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Association of American Physicians and Surgeons, Inc.
A Voice for Private Physicians Since 1943
Omnia pro aegroto

February 5, 2005

Honorable Judge Leonard D. Wexler
United States District Court
Eastern District of Virginia, Alexandria Division
401 Courthouse Square
Alexandria, VA 22314

Re: United States v. William Eliot Hurwitz, 03-CR-467-ALL (LDW)

Dear Judge Wexler,

We write to express in the strongest terms possible how unjust we think it would be to punish the caring and devoted Dr. Hurwitz with a lengthy incarceration. This man, whom we have known for nearly ten years, is a colleague dedicated to helping his patients in every way. He devoted himself in his 24/7 availability and tireless research to aid his patients, and the United States of America should not punish him with a virtual life sentence.

The Association of American Physicians and Surgeons (AAPS) is a nonprofit group of thousands of physicians, founded in 1943. We have seen the prosecution of many physicians for everything ranging from billing disputes to improper prescriptions. We have observed with increasing concern the manipulation and misuse of expert medical testimony. In this case, our members visited with Dr. Hurwitz and heard from many of his patients.

To our medical community, this potential life sentence of Dr. Hurwitz is a travesty. He is someone who took his professional obligations to his patients very seriously and did his utmost to help the most ill among us. He published his work in the medical literature and shared his experiences and research results by speaking at medical conferences, including ours. He is certainly not a drug dealer to be incarcerated for nearly the rest of his life. Dr. Hurwitz is someone we all admire, the criminal actions of a tiny percentage of his patients notwithstanding.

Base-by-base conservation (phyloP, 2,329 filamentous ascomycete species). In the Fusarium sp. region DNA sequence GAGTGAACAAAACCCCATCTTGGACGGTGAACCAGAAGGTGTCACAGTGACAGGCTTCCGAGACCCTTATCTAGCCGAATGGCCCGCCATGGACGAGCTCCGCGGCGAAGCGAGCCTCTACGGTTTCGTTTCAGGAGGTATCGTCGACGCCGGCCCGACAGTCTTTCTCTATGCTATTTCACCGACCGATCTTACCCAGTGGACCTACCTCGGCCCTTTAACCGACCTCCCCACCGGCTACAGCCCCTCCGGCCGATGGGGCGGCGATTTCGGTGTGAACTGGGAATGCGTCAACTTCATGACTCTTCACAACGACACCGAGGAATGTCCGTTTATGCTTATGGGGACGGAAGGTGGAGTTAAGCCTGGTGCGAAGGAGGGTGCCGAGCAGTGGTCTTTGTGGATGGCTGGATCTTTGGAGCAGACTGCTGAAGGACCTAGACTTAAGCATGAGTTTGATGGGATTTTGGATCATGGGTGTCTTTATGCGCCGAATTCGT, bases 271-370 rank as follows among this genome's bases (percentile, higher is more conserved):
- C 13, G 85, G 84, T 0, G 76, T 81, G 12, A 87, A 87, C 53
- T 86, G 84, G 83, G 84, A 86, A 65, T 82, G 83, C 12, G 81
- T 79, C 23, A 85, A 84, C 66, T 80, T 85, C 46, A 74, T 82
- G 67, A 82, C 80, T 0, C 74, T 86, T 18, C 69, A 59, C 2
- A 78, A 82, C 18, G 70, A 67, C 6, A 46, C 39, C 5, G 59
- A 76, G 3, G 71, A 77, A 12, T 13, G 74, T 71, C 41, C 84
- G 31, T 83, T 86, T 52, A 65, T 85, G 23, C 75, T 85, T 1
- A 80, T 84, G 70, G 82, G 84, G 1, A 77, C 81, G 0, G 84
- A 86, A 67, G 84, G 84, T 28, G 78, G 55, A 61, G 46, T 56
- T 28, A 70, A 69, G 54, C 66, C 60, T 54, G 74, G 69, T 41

Like others inside and outside the medical community, we watched in horror and disbelief as the unfounded expert testimony by Dr. Michael Ashburn procured this conviction. We share the shock expressed by several past presidents of the American Pain Society, all distinguished physicians from top medical institutions including Memorial Sloan-Kettering, Johns Hopkins, and Albert Einstein, at the false medical basis for the conviction of Dr. Hurwitz. We agree entirely with their letter dated December 10, 2004, expressing their dismay at how Dr. Hurwitz was convicted.

The false expert testimony was egregious and far worse than routine disagreements among medical professionals. The errors identified by our medical colleagues with respect to the government’s key witness were shocking, highly material, and profoundly unjust. For example, it is indeed “factually untrue” that there “is a consensus opinion of pain experts” that “‘high dose’ opioid therapy is an indication of drug abuse in populations with chronic non-cancer pain.” Physicians are, in fact, obligated to administer “high dose” therapy to patients where medically indicated, as Dr. Hurwitz did. That a tiny percentage of his patients then broke the law with their prescriptions does not justify imprisoning Dr. Hurwitz for the rest of his life. A conviction based on this false medical testimony should not stand, and, respectfully, sentencing should not rest on it.

The unreasonably harsh punishment sought by the prosecutor here would destroy more than the good physician Dr. Hurwitz. It deprives the many patients he helped of a caring and diligent physician. It frightens other physicians into denying care for patients who desperately need it. These are very real adverse effects that will flow from imprisoning Dr. Hurwitz for essentially a life sentence. Even worse, it bankrupts us of our humanity.

We have witnessed the enormous good that Dr. Hurwitz brought to his many patients, his family and his community. Dr. Hurwitz could have easily left the practice of medicine and pursued other endeavors having less risk. A very intelligent man, he could have developed another career in medicine and done very well for himself with it.

Yet sacrificing much, Dr. Hurwitz devoted his life to his patients who needed him. Is this something we punish with a virtual life sentence? We hope not. The injustice we have witnessed here has mortified our members, one of whom even drove hundreds of miles just to comfort his family.

We respectfully urge Your Honor to exercise your authority and administer justice. Imprisoning Dr. Hurwitz for virtually the rest of his life based on false medical testimony would be unconscionable.

Your Honor, thank you for your attention to this grave matter.

Respectfully submitted,

Jane M. Orient, M.D.
Executive Director